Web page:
“As a result, we’ve seen very clear improvements in the performance of junior doctors. This suggests there’s regular discussion among them about what we’re focusing on and subsequent dissemination of good practice between them – without us needing to intervene.”

As well as reducing readmissions and wasted prescriptions, Rosser says PICS enables medical teams to assess the effectiveness of treatments much more quickly. For instance, coronary patients taking beta-blockers fare much better in heart operations if a dose is given shortly before surgery.

“Overall, we’ve experienced marked improvements in patient safety, efficiency and cost effectiveness on the wards,” he says. “And with the continued analysis of data for research and service improvement purposes, PICS has set the bar for patient care at a very high level.”

More than e-prescribing

Rosser believes the trust’s system now delivers much more than stand-alone prescribing systems which, he contends, can contain minimal decision support and offer too few benefits for the investment made in them.

“What started out as purely an e-prescribing system now takes in vital signs monitoring and other assessments, while feeding clinical dashboards and decision support mechanisms. In short, PICS is a decision support tool that helps clinicians make the right decisions.”

For instance, he says it automatically prompts a nurse to think twice about administering a medication if there is a recent blood result suggesting this might lead to harm. It will recommend blood tests for the following day if results from the previous day were unexpectedly abnormal.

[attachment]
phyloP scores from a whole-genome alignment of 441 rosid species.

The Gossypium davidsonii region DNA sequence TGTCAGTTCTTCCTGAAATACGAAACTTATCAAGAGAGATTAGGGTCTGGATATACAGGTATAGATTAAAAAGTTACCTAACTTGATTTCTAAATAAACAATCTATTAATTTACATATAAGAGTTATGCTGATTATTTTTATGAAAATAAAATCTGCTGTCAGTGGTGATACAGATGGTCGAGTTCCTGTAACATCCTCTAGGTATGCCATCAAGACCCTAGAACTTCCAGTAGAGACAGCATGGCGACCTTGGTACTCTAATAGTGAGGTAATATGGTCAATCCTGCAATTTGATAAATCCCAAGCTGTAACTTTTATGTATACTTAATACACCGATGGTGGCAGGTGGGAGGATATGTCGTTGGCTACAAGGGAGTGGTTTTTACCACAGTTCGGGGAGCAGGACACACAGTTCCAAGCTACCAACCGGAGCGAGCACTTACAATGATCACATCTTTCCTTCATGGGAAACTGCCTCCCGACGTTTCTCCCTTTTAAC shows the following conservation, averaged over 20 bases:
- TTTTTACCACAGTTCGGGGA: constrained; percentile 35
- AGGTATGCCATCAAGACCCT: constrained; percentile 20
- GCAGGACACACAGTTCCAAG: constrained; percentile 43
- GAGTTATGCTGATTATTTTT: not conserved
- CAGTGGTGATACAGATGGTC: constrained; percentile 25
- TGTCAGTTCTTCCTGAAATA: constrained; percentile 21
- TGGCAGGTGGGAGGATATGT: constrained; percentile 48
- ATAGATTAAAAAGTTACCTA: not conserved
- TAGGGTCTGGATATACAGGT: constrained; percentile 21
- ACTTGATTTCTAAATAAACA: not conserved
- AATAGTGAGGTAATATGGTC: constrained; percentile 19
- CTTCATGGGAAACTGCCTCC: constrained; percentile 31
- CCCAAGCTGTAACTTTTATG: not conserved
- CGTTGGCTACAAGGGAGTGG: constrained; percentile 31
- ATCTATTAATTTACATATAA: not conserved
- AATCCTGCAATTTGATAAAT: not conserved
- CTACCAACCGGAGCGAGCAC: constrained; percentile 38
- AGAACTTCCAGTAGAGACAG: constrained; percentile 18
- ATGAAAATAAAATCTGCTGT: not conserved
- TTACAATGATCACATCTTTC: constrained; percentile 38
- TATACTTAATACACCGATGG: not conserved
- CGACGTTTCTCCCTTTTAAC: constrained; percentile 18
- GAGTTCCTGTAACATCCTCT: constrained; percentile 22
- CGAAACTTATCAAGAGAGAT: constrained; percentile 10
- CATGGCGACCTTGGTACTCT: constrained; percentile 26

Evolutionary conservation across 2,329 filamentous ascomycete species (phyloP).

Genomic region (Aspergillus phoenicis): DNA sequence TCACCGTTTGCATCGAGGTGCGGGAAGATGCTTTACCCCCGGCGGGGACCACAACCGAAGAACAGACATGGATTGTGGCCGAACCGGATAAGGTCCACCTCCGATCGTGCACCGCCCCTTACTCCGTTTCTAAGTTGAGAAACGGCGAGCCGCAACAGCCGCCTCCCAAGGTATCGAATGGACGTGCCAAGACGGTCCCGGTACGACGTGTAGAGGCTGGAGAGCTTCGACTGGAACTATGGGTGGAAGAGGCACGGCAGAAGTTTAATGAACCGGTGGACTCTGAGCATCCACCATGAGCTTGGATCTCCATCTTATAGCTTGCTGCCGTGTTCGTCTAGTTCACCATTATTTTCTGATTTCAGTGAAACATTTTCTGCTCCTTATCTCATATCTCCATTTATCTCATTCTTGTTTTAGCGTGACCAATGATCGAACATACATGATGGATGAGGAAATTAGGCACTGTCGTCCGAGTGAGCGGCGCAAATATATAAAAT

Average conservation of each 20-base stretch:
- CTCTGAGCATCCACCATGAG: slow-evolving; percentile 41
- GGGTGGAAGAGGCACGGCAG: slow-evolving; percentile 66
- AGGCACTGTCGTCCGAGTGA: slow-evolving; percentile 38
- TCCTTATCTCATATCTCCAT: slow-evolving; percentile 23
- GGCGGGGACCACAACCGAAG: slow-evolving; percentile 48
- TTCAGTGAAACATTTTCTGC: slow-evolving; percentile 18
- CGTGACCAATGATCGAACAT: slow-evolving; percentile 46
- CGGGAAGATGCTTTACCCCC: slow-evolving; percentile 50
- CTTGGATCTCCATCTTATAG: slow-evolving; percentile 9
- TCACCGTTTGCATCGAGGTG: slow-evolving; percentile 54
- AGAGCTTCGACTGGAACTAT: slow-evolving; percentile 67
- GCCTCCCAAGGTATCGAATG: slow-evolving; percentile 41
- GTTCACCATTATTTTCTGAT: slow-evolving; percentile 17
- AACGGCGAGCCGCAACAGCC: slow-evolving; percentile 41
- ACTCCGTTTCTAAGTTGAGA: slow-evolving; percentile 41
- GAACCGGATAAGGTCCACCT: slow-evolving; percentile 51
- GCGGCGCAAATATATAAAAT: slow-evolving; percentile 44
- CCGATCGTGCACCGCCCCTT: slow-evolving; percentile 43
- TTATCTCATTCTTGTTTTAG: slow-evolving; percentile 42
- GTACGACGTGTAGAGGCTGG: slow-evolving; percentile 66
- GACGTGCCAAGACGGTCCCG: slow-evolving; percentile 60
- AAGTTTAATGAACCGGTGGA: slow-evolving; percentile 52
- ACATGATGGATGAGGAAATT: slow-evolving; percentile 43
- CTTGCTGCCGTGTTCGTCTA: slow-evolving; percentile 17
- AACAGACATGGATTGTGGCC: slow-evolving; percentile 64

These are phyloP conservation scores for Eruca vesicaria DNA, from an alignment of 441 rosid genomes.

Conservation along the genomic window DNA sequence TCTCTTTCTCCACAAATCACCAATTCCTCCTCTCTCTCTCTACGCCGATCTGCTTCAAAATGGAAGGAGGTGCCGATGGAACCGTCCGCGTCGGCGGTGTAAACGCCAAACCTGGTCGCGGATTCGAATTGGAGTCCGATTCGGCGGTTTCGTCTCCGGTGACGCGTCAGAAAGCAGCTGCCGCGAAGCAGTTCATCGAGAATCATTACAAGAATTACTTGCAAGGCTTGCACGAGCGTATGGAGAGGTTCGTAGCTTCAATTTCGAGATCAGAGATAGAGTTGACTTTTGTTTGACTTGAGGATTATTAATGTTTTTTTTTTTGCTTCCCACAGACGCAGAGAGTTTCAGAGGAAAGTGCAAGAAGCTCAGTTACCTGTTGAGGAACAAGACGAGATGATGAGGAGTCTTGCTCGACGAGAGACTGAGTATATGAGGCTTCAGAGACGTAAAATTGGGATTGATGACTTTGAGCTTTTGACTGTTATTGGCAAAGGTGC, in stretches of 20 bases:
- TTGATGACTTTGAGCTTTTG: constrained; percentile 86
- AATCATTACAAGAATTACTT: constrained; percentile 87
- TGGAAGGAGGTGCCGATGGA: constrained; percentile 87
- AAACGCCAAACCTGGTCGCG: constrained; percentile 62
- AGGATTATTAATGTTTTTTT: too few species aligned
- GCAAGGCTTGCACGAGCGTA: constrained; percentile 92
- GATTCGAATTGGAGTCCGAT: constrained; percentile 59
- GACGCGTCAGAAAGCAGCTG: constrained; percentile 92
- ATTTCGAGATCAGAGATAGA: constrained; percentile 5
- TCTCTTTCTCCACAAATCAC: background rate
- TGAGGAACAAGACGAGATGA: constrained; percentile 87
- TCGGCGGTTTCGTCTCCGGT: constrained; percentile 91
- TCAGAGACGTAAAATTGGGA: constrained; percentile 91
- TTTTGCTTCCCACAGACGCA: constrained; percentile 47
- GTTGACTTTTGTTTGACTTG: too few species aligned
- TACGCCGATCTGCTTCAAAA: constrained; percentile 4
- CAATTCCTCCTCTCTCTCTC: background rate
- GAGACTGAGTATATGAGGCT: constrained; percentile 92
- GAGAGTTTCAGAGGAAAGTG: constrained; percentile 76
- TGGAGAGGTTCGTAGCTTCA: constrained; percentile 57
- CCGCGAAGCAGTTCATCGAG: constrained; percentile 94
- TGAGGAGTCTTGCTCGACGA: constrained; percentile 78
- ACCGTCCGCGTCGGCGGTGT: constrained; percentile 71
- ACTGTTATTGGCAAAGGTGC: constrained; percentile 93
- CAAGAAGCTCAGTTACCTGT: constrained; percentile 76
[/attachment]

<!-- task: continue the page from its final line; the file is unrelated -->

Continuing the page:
PICS also sends automatic alerts to the urgent response team if a patient’s heart rate, blood pressure or temperature exceeds certain alert thresholds. If it receives no acknowledgement, it will keep chasing them.

Due to go live in A&E shortly, PICS currently operates in all the trust’s inpatient, outpatient and day case areas, and is used across 17 specialties. “It’s not just an e-prescribing system, more an electronic patient record in itself,” says Rosser.

“PICS takes the integration between clinical systems and information to a new level by handling many of the daily tasks trusts undertake – like risk assessment for venous thrombo-embolism (VTE) now mandatory in the NHS – which are now integrated into the core system and part of the hospital’s routine work.

“Furthermore, it brings together ordering, results, medicines administration, discharge letters, clinic letters, referral management, handover, patient list management and electronic patient observation system – all underpinned by a robust rules-based engine.”

Now available more widely

As a measure of its effectiveness in improving patient care, PICS carried off an EHI Award in 2014 for ‘best use of IT to promote patient safety’. Its success has also been registered by the healthcare establishment.

A Journal of the Royal Society of Medicine report noted that University Hospitals Birmingham’s mortality rates had fallen and that the system helps reduce errors which can lead to poor patient care.

Rosser adds that PICS is now available to other NHS trusts under an exclusive reseller agreement with Servelec Healthcare.

Moreover, he says that NHS England is impressed by the system and is working with the trust with a view to offering a stripped down version of the core functionality – PICS-Lite – to provide medicines management and a reporting suite.

This comprises modules to support admissions/discharge, clinical decisions, prescribing and medicines administration, nursing assessments, business intelligence dashboards on a licence-free basis to other trusts keen to benefit from the adoption of e-prescribing.

Rosser says PICS-Lite functionality provides a solid foundation to make a positive impact on patient care and clinical safety. Indeed, Birmingham Children’s Hospital has already partnered with UHB to create its own paediatric EPR using tech fund money.

Birmingham Children’s claims the system will enable more decision support for clinical staff than any other system, as well providing safety alerts, hospital wide real-time patient-level drug data and up to 80% reduction in drug errors. It aims to pilot and implement the system by 2016.

Entries are now open for the EHI Awards 2015. For details, visit their dedicated website